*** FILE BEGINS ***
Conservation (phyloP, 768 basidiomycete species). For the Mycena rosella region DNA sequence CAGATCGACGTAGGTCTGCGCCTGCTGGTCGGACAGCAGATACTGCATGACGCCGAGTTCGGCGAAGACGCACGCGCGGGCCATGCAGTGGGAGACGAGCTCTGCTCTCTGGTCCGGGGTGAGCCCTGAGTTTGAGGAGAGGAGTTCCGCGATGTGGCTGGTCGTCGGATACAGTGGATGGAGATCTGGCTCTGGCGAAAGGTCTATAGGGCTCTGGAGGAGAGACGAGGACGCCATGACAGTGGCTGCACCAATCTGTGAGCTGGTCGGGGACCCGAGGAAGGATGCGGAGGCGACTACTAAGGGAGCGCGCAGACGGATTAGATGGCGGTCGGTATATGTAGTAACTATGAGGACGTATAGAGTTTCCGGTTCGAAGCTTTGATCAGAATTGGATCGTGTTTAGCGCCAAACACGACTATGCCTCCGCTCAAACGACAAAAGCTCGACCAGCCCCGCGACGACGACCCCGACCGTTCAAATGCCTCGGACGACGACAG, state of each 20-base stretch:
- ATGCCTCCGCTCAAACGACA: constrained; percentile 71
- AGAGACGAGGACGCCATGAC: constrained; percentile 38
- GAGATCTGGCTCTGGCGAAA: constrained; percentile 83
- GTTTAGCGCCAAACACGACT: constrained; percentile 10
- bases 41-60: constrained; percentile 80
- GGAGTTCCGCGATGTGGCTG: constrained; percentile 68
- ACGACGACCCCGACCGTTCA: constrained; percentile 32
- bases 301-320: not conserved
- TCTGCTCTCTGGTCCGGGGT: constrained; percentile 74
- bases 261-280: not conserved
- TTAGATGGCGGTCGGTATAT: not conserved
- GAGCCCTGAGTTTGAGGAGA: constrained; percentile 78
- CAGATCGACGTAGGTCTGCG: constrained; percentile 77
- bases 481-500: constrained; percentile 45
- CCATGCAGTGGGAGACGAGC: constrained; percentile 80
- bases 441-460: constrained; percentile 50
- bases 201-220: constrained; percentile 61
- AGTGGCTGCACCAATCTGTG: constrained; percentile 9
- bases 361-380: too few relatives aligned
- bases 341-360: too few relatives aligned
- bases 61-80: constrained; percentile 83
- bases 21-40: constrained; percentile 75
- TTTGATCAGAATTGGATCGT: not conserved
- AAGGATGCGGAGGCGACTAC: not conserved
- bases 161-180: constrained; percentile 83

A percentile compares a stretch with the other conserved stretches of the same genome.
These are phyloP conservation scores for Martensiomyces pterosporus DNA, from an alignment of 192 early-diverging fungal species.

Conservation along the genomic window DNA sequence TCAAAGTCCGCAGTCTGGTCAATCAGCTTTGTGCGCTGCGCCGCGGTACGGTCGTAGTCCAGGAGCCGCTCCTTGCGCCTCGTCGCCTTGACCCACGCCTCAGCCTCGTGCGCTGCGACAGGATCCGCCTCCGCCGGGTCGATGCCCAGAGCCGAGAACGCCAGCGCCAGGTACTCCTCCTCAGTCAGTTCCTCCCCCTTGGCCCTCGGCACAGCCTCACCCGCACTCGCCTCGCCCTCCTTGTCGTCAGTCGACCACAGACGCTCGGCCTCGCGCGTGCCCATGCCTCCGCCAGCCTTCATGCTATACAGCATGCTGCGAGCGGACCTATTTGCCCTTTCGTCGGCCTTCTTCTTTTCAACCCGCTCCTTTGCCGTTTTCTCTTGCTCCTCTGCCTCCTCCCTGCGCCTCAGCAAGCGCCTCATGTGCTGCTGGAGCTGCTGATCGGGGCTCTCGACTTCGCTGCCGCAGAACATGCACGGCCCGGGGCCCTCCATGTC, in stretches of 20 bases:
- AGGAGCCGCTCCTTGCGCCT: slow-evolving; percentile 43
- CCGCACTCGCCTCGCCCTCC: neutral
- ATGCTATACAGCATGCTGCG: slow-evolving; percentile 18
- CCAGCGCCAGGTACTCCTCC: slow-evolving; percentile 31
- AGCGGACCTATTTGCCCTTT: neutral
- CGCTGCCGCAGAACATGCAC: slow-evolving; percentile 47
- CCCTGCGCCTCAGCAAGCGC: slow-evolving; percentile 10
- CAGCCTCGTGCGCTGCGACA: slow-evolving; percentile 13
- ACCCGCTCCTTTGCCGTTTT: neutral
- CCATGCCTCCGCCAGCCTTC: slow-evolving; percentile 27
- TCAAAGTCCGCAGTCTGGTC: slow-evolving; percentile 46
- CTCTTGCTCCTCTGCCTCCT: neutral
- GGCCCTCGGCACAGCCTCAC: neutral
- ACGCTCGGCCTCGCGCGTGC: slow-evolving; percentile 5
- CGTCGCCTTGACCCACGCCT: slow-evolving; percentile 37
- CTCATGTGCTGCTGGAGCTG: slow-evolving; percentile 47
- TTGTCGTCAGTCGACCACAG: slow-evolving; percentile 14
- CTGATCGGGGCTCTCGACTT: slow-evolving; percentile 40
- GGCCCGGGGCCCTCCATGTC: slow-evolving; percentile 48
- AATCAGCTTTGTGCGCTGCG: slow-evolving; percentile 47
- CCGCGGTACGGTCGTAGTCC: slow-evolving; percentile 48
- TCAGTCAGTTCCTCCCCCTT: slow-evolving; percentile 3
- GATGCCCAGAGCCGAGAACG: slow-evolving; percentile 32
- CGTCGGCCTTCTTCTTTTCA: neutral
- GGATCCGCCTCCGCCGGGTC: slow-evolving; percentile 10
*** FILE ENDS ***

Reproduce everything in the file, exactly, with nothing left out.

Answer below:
Conservation (phyloP, 768 basidiomycete species). For the Mycena rosella region DNA sequence CAGATCGACGTAGGTCTGCGCCTGCTGGTCGGACAGCAGATACTGCATGACGCCGAGTTCGGCGAAGACGCACGCGCGGGCCATGCAGTGGGAGACGAGCTCTGCTCTCTGGTCCGGGGTGAGCCCTGAGTTTGAGGAGAGGAGTTCCGCGATGTGGCTGGTCGTCGGATACAGTGGATGGAGATCTGGCTCTGGCGAAAGGTCTATAGGGCTCTGGAGGAGAGACGAGGACGCCATGACAGTGGCTGCACCAATCTGTGAGCTGGTCGGGGACCCGAGGAAGGATGCGGAGGCGACTACTAAGGGAGCGCGCAGACGGATTAGATGGCGGTCGGTATATGTAGTAACTATGAGGACGTATAGAGTTTCCGGTTCGAAGCTTTGATCAGAATTGGATCGTGTTTAGCGCCAAACACGACTATGCCTCCGCTCAAACGACAAAAGCTCGACCAGCCCCGCGACGACGACCCCGACCGTTCAAATGCCTCGGACGACGACAG, state of each 20-base stretch:
- ATGCCTCCGCTCAAACGACA: constrained; percentile 71
- AGAGACGAGGACGCCATGAC: constrained; percentile 38
- GAGATCTGGCTCTGGCGAAA: constrained; percentile 83
- GTTTAGCGCCAAACACGACT: constrained; percentile 10
- bases 41-60: constrained; percentile 80
- GGAGTTCCGCGATGTGGCTG: constrained; percentile 68
- ACGACGACCCCGACCGTTCA: constrained; percentile 32
- bases 301-320: not conserved
- TCTGCTCTCTGGTCCGGGGT: constrained; percentile 74
- bases 261-280: not conserved
- TTAGATGGCGGTCGGTATAT: not conserved
- GAGCCCTGAGTTTGAGGAGA: constrained; percentile 78
- CAGATCGACGTAGGTCTGCG: constrained; percentile 77
- bases 481-500: constrained; percentile 45
- CCATGCAGTGGGAGACGAGC: constrained; percentile 80
- bases 441-460: constrained; percentile 50
- bases 201-220: constrained; percentile 61
- AGTGGCTGCACCAATCTGTG: constrained; percentile 9
- bases 361-380: too few relatives aligned
- bases 341-360: too few relatives aligned
- bases 61-80: constrained; percentile 83
- bases 21-40: constrained; percentile 75
- TTTGATCAGAATTGGATCGT: not conserved
- AAGGATGCGGAGGCGACTAC: not conserved
- bases 161-180: constrained; percentile 83

A percentile compares a stretch with the other conserved stretches of the same genome.
These are phyloP conservation scores for Martensiomyces pterosporus DNA, from an alignment of 192 early-diverging fungal species.

Conservation along the genomic window DNA sequence TCAAAGTCCGCAGTCTGGTCAATCAGCTTTGTGCGCTGCGCCGCGGTACGGTCGTAGTCCAGGAGCCGCTCCTTGCGCCTCGTCGCCTTGACCCACGCCTCAGCCTCGTGCGCTGCGACAGGATCCGCCTCCGCCGGGTCGATGCCCAGAGCCGAGAACGCCAGCGCCAGGTACTCCTCCTCAGTCAGTTCCTCCCCCTTGGCCCTCGGCACAGCCTCACCCGCACTCGCCTCGCCCTCCTTGTCGTCAGTCGACCACAGACGCTCGGCCTCGCGCGTGCCCATGCCTCCGCCAGCCTTCATGCTATACAGCATGCTGCGAGCGGACCTATTTGCCCTTTCGTCGGCCTTCTTCTTTTCAACCCGCTCCTTTGCCGTTTTCTCTTGCTCCTCTGCCTCCTCCCTGCGCCTCAGCAAGCGCCTCATGTGCTGCTGGAGCTGCTGATCGGGGCTCTCGACTTCGCTGCCGCAGAACATGCACGGCCCGGGGCCCTCCATGTC, in stretches of 20 bases:
- AGGAGCCGCTCCTTGCGCCT: slow-evolving; percentile 43
- CCGCACTCGCCTCGCCCTCC: neutral
- ATGCTATACAGCATGCTGCG: slow-evolving; percentile 18
- CCAGCGCCAGGTACTCCTCC: slow-evolving; percentile 31
- AGCGGACCTATTTGCCCTTT: neutral
- CGCTGCCGCAGAACATGCAC: slow-evolving; percentile 47
- CCCTGCGCCTCAGCAAGCGC: slow-evolving; percentile 10
- CAGCCTCGTGCGCTGCGACA: slow-evolving; percentile 13
- ACCCGCTCCTTTGCCGTTTT: neutral
- CCATGCCTCCGCCAGCCTTC: slow-evolving; percentile 27
- TCAAAGTCCGCAGTCTGGTC: slow-evolving; percentile 46
- CTCTTGCTCCTCTGCCTCCT: neutral
- GGCCCTCGGCACAGCCTCAC: neutral
- ACGCTCGGCCTCGCGCGTGC: slow-evolving; percentile 5
- CGTCGCCTTGACCCACGCCT: slow-evolving; percentile 37
- CTCATGTGCTGCTGGAGCTG: slow-evolving; percentile 47
- TTGTCGTCAGTCGACCACAG: slow-evolving; percentile 14
- CTGATCGGGGCTCTCGACTT: slow-evolving; percentile 40
- GGCCCGGGGCCCTCCATGTC: slow-evolving; percentile 48
- AATCAGCTTTGTGCGCTGCG: slow-evolving; percentile 47
- CCGCGGTACGGTCGTAGTCC: slow-evolving; percentile 48
- TCAGTCAGTTCCTCCCCCTT: slow-evolving; percentile 3
- GATGCCCAGAGCCGAGAACG: slow-evolving; percentile 32
- CGTCGGCCTTCTTCTTTTCA: neutral
- GGATCCGCCTCCGCCGGGTC: slow-evolving; percentile 10